DINUK WIJERATNE

Polyphonic Lively

Sri Lankan-born Canadian Dinuk Wijeratne has established himself as a multi-award–winning composer, conductor, and pianist, throughout Canada and abroad. Several of his boundary-crossing works have been performed in recent years by the National Arts Centre Orchestra, with which he also made his conducting debut in July 2022. He describes his music as an intersection of cultures, influenced by those of his upbringing—Sri Lanka, India, and the Middle East—and expressed through the genres, compositional techniques, and mediums of Western classical music. “I’m using music to find a cultural balance that one wants to live, and to explore identity that way,” he recently noted in an article for Ottawa Chamberfest.

Wijeratne’s piece Polyphonic Lively was commissioned by Symphony Nova Scotia in 2016, when he was the orchestra’s RBC Composer-in-Residence. It was premiered by the ensemble conducted by Bernhard Gueller on October 13, 2016; in 2017, the piece won the Lieutenant Governor of Nova Scotia Masterworks Arts Award, the province’s largest annual award for a work of art. Wijeratne shares the following description about his piece:

Pol·y·phon·ic (adj.) – many-voiced, [music] composed of relatively independent melodic lines or parts.

Live·ly (adj.) – full of life or vigour.

While browsing through a library book of very vibrant artwork by Paul Klee, the 20th century Swiss-German master, I was struck by the title of one of the paintings: ‘Polyphonic Lively’. Though the two adjectives back-to-back suggest that something may have been lost in translation, I felt compelled to turn these very vivid and evocative words into music. They immediately conjured up high-vibration, high-intensity ‘chatter’, and also seemed nicely suited to the celebratory nature of an orchestra’s season opener.

Music, as a communicative medium, offers unique and wonderful opportunities for stacking contrasting ideas—for ‘polyphony’. As a composer I like to explore the possibility that musical voices, each conveying an idea that is either supportive or subversive, can be allowed to coexist in a way that often eludes us in today’s world. The nature of ‘Polyphonic Lively‘ is character-driven and, through sharp turns and decisive action, its ‘journey’ is simply what the characters make of it. Its musical fabric is a multiplicity of voices, lines, and themes that decide—on a whim—when to coalesce and coexist.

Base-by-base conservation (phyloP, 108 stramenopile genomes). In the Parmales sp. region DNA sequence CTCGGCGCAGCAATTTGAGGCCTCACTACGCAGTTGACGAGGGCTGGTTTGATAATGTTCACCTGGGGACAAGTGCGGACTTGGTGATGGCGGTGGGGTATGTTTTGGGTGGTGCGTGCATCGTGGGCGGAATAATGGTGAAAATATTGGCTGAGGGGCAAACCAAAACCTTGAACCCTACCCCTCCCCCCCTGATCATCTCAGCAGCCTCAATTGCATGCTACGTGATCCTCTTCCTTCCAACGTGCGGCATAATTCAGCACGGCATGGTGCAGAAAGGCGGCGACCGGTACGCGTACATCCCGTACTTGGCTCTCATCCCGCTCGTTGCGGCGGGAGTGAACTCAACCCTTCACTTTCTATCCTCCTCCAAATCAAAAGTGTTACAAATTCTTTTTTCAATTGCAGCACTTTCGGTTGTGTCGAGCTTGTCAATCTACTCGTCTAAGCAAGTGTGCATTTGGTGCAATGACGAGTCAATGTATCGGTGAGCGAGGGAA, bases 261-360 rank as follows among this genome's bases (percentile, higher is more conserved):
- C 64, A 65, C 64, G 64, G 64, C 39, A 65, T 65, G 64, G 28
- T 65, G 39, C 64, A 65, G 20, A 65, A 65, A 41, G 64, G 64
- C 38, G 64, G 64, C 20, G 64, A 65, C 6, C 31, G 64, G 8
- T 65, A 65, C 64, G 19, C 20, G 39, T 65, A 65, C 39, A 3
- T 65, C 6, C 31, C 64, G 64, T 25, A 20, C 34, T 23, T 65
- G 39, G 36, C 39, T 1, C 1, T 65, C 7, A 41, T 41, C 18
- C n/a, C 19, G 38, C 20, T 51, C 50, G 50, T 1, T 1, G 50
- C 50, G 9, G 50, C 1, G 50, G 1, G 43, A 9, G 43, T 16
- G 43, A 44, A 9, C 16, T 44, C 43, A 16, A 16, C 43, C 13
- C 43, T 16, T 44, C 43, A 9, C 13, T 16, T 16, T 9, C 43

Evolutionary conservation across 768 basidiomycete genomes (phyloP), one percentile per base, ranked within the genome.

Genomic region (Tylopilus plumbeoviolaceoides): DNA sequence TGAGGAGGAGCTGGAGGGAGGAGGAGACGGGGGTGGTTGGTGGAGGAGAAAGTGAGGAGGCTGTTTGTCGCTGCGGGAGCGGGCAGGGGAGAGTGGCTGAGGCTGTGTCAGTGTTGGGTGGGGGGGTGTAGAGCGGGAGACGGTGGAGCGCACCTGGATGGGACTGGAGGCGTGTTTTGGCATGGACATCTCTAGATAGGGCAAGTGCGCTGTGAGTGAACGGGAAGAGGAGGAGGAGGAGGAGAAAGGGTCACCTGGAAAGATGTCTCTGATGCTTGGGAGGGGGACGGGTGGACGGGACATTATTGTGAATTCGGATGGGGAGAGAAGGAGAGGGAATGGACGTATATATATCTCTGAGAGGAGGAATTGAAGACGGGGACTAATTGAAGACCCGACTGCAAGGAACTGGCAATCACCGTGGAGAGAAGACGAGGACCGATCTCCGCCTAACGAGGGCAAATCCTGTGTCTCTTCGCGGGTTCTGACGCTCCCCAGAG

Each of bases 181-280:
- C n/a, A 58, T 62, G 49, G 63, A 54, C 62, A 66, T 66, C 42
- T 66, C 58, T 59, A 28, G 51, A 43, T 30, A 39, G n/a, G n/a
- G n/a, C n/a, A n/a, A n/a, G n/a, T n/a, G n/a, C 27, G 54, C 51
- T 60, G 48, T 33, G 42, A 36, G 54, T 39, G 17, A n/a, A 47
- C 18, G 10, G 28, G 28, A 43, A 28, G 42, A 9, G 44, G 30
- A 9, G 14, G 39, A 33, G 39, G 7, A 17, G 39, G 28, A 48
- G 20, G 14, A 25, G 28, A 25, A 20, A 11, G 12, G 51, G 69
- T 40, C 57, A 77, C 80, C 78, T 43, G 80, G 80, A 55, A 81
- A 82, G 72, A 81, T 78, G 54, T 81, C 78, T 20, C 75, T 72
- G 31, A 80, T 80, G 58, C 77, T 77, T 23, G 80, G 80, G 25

R. Strauss

Suite from Der Rosenkavalier

One of the 20th century’s operatic masterpieces, Der Rosenkavalier (The Knight of the Rose) was the first real collaboration between Strauss and Hugo von Hofmannsthal, who wrote the original German libretto. Completed in 1910, it premiered on January 26, 1911, at the Königliches Opernhaus in Dresden to great acclaim. It became Strauss’s most popular opera and remains firmly established in the repertory. Most audiences nowadays encounter the music of Der Rosenkavalier through the concert suite being performed tonight. It’s believed to have been created in 1944 by the conductor Artur Rodziński, who, as the then-music director of the New York Philharmonic, led the first performance in October. The following year, Boosey & Hawkes published the arrangement with the composer’s approval.

The opera’s popularity owes much to Strauss’s appealing score, which is sumptuous and sparkling, rich in sonority, colour, and texture. It’s also strikingly modern, featuring the composer’s eclectic use of anachronistic styles and genres of music, including 18th century Classical style à la Mozart, Italian opera, late-Romantic era harmony and Wagnerian leitmotivic techniques, 19th century waltz (with allusions to Johann Strauss, Jr.), and early 20th-century chromaticism. Thus, as Strauss scholar Bryan Gilliam has noted, the music creates a multilayered “text” rich in historical meaning that underscores the opera’s central themes about time, transformation, and love. Set in 1740s Vienna, the beautiful Marschallin instigates the makeover of her youthful paramour Octavian (one of opera’s great trouser roles) into the Rose Knight, and in doing so, witnesses him and Sophie, a younger woman, fall in love. Though initially conflicted, she ultimately relinquishes him to Sophie in a poignant act of letting go.